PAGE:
However, with all of the blocked streets in this part of the Central West End, do we want all of these meandering paths? Congestion only becomes worse when there are no logical routes between points and when most traffic is forced onto a few streets. An open grid may enable greater traffic on Olive, but it would keep traffic orderly and predictable.

Most important, traffic flow would help revive some of the dead pockets of the northern and eastern Central West End — areas where there are the most street barriers.

Martin Luther King Drive North St. Louis Streets Urbanism

Old Easton Avenue

by Michael R. Allen

One of the two remaining three-story 19th-century commercial buildings on the south side of Dr. Martin Luther King Drive just west of Jefferson disappeared last week.

We have no photograph of the building. May someone else have a better memory of the building than ours.

Rob Powers did get a photograph of another great commercial building across the street that came down in 2001. The “Heller Co.” sign and its greatly-altered building still remain in use. This block was one of many thriving commercial blocks on the former Easton Avenue; by the 1930s almost every block of Easton from downtown through the Wellston Loop was chock-full of buildings housing apartments, stores and offices. The street must have been fabulously urban.

Today, traces of the past density remain, especially between Grand Avenue and the city limits. But the vitality is less evident, and certainly less concentrated. Enough buildings remain to make the thoroughfare a likely candidate for future revitalization.

Century Building Downtown Parking Streets

Old Post Office Short on Parking Spaces

by Michael R. Allen

The new “old” curbs are in, the sidewalks are being paved and the vintage light standards are up at the Old Post Office in St. Louis. One thing is clear: there will be no on-street parking on the Old Post Office block when the renovation is done.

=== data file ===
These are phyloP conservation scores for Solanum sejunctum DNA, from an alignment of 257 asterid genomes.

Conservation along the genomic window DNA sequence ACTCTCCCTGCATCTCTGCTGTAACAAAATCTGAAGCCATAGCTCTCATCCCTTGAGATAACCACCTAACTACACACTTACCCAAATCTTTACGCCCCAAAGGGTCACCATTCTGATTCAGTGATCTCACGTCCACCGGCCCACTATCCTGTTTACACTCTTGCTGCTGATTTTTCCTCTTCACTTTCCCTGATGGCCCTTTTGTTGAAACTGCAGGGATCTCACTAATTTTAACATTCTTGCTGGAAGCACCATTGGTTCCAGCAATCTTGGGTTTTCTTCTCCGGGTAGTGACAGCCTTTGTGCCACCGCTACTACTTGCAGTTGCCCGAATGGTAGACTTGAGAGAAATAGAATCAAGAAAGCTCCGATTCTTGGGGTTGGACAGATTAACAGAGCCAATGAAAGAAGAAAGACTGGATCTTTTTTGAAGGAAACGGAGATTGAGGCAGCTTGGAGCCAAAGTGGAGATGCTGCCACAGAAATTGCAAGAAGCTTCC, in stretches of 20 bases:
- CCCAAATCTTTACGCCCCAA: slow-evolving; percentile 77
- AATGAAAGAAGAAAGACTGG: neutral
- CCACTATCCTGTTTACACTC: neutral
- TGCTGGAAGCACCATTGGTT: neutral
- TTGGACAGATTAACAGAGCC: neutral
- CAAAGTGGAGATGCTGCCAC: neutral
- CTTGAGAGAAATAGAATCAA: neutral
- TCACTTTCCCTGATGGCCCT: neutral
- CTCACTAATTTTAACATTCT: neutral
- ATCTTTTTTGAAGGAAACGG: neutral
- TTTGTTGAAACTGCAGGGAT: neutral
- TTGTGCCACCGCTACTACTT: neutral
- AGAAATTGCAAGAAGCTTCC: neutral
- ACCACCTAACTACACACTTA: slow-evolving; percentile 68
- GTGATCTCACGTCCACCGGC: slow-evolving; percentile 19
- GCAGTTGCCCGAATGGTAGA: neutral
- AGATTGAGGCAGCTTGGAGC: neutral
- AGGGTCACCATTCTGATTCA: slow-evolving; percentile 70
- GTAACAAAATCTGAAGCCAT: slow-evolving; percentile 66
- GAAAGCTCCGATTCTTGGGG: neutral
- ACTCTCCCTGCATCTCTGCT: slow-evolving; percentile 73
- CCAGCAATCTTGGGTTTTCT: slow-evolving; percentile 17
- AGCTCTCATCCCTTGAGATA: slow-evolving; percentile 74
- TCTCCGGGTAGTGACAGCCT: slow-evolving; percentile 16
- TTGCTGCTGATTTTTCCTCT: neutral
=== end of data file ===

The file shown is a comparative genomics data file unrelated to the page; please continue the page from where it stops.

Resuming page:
Really, for a project whose backers are so paranoid about insufficient adjacent parking, it’s a huge embarrassment that there is no actual street parking on three sides of the Old Post Office block itself. Such parking would be convenient to people wanting to stop in at one of of the Old Post Office shops and would form a protective buffer between sidewalk diners and through traffic on Olive, Ninth, Locust or Eighth streets. Assuming any of those people ever show up.

Downtown Streets

900 Block of Locust on the Rebound?

by Michael R. Allen

I have worked inside of the St. Louis Design Center Building at 917 Locust (built 1913, designed by Harry Roach) in downtown St. Louis for a few months now. First I worked at Art St. Louis and now I work at Landmarks Association. During this time, the building and its block has been rather gloomy: few tenants remain in the Design Center due to a forthcoming renovation planned by owners The Roberts Companies, the lobby is dark and cavernous from a 1980’s rehab and there has not been a single occupied storefront on this block of Locust. Add to this the ongoing demolition and construction morass at the Century Building site across Locust, the closure of 9th Street since last September, the ugly Renaissance Grand Parking Garage on this block and the ugly empty parking lot nearby that stretches from 8th to 9th along Locust, and the 900 block of Locust has been a fairly dispiriting place to work this year.

Until now, hopefully. Residential tenants have been moving into the rehabbed Board of Education building at 911 Locust since the spring, and a first-floor tenant seems to be preparing to open. More immediate to my concerns, Heuer Hardware and Locksmith is moving from the Louderman Building into the empty storefront downstairs at the Design Center. The block may be coming to life again! Perhaps next Gus Torregrossa will think about developing the shuttered four-story commercial building at 919 Locust and a buyer can be found for the stucco-covered 1860’s storefront building at the corner of 10th and Locust.

Density is life!

Central West End Forest Park Southeast Streets Urbanism

Sidewalk Failure

by Michael R. Allen